How does the construction, representation and distortion of public memory affect the way we treat other people? How is policy-making influenced by the way the media cover contentious issues such as the ongoing but largely ignored conflict between Russia and Chechnya? Or the claims of indigenous people in Peru to know what really happened during the war against the Shining Path, or South Africa’s post-apartheid attempts to build a new nation? Contributors to this book explore the challenges and obstacles to affirming a universal right to memory on the long road to justice for all.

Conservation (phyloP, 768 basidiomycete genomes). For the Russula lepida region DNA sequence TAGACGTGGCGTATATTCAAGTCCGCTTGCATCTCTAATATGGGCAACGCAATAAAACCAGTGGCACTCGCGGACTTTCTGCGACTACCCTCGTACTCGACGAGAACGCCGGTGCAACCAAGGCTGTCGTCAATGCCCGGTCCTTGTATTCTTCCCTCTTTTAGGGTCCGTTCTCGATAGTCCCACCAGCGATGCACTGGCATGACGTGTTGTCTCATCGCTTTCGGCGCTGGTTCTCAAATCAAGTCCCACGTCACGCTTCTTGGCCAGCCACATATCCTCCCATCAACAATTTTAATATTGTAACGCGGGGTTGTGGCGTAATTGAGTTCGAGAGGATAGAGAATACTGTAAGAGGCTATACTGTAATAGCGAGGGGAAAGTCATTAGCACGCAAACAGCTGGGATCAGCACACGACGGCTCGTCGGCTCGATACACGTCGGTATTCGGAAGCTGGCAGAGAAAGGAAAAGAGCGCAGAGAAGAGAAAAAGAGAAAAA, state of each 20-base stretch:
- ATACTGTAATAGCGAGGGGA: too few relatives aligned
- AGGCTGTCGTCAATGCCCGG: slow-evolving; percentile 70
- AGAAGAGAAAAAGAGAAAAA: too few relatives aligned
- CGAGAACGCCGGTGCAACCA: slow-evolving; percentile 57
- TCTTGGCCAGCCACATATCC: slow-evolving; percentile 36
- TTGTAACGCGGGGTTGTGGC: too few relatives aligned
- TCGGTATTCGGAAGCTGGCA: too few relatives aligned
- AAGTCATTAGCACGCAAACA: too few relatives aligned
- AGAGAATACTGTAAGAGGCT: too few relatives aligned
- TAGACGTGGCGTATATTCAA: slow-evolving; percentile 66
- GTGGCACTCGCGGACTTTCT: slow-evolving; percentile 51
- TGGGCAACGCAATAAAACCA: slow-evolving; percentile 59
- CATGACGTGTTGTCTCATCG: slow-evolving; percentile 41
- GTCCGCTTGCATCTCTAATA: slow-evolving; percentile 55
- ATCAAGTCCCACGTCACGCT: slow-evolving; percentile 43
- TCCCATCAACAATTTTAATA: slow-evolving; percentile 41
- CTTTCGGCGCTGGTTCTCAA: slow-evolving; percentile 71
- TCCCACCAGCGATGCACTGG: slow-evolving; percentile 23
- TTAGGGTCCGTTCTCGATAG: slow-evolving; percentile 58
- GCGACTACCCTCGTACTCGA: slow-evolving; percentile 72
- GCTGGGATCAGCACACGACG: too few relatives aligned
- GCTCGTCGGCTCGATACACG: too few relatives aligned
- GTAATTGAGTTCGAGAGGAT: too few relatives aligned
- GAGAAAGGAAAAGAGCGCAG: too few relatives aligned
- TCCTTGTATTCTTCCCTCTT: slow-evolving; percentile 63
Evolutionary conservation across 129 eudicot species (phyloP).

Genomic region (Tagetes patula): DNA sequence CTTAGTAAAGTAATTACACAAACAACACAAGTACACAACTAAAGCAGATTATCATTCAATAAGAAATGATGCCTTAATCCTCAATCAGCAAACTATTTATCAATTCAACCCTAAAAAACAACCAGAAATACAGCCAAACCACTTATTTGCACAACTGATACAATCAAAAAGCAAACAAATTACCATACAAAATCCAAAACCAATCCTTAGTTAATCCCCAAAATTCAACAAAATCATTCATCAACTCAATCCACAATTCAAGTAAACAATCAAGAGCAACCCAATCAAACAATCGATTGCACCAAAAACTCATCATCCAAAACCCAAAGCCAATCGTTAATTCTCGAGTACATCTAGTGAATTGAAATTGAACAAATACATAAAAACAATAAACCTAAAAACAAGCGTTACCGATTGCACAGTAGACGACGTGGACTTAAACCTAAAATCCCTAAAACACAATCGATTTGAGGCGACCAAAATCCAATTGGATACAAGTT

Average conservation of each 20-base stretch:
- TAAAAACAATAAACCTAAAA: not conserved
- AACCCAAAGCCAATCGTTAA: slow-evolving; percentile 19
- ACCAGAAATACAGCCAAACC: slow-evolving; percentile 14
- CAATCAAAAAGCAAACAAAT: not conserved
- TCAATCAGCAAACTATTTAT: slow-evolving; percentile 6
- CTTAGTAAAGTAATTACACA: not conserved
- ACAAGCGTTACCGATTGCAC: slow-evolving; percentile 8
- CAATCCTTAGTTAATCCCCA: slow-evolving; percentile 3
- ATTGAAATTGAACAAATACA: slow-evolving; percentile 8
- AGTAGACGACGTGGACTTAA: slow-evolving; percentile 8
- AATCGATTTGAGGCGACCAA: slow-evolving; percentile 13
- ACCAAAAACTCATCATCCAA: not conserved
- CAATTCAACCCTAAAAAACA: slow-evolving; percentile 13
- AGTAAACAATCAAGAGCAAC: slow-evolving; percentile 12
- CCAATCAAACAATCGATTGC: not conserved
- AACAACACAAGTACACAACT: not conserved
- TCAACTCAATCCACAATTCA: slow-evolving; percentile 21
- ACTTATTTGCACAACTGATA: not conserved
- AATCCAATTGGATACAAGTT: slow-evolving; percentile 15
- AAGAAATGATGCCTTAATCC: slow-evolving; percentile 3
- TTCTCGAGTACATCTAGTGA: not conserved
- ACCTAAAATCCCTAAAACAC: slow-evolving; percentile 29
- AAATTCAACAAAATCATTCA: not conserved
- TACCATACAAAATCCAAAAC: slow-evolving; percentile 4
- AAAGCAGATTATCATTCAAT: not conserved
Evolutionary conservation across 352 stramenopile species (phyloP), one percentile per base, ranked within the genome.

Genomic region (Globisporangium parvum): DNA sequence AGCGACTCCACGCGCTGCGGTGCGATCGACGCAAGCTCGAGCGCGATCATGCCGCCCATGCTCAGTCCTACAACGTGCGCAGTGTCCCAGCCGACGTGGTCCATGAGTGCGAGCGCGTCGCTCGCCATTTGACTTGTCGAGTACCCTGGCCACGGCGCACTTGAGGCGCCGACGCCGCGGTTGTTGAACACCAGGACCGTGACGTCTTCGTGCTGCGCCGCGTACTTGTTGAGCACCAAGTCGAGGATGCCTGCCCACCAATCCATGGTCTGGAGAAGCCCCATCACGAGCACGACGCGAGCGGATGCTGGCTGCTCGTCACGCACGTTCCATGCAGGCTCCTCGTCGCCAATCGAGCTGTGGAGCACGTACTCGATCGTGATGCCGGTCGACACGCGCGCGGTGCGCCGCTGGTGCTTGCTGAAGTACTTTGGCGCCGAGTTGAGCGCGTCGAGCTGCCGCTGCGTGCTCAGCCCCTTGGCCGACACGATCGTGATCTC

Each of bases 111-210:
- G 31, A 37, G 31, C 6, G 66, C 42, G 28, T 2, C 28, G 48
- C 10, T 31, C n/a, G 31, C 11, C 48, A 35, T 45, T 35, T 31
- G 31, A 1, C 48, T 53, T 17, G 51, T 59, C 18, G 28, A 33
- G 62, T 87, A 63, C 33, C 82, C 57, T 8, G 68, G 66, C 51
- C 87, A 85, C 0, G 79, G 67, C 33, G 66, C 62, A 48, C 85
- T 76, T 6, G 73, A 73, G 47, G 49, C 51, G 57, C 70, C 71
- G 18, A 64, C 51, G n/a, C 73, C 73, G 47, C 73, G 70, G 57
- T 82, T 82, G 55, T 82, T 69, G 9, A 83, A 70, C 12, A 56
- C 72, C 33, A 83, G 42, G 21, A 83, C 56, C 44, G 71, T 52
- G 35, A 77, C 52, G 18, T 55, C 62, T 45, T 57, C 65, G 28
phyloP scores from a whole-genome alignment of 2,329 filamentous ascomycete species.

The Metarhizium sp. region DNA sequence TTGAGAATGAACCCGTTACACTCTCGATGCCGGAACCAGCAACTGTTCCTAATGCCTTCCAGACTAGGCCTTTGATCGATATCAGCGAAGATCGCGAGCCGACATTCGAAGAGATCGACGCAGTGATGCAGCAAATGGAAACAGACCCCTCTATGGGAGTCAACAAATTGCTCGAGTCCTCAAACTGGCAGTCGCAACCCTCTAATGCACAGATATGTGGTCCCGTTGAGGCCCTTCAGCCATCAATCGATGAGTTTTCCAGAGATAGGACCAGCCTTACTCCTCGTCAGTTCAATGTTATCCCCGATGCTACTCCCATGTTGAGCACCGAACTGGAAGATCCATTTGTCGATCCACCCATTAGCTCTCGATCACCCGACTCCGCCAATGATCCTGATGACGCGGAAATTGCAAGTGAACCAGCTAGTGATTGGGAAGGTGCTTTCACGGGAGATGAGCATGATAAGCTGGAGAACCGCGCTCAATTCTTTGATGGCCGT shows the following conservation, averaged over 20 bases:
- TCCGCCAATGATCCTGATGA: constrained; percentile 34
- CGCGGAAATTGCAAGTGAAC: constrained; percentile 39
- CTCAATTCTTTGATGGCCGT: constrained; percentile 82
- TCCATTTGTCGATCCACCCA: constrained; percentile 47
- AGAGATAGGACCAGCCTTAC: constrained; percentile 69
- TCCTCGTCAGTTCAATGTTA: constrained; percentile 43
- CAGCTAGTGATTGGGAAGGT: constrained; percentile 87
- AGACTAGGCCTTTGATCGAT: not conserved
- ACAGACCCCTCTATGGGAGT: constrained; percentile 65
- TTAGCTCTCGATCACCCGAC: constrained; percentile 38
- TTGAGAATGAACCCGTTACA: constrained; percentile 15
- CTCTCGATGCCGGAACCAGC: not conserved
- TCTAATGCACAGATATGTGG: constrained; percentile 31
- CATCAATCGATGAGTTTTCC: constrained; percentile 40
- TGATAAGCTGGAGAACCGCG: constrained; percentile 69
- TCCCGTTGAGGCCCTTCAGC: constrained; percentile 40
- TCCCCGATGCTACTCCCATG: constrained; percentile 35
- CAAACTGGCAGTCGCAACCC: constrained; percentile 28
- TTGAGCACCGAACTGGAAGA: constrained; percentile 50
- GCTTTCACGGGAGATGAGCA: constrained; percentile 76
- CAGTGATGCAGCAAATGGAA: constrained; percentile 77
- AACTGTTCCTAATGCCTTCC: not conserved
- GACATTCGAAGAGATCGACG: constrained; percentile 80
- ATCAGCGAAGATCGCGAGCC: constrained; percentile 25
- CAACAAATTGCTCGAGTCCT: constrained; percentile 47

Public Memory, Public Media and the Politics of Justice | Philip Lee | Pradip Ninan Thomas | Palgrave Macmillan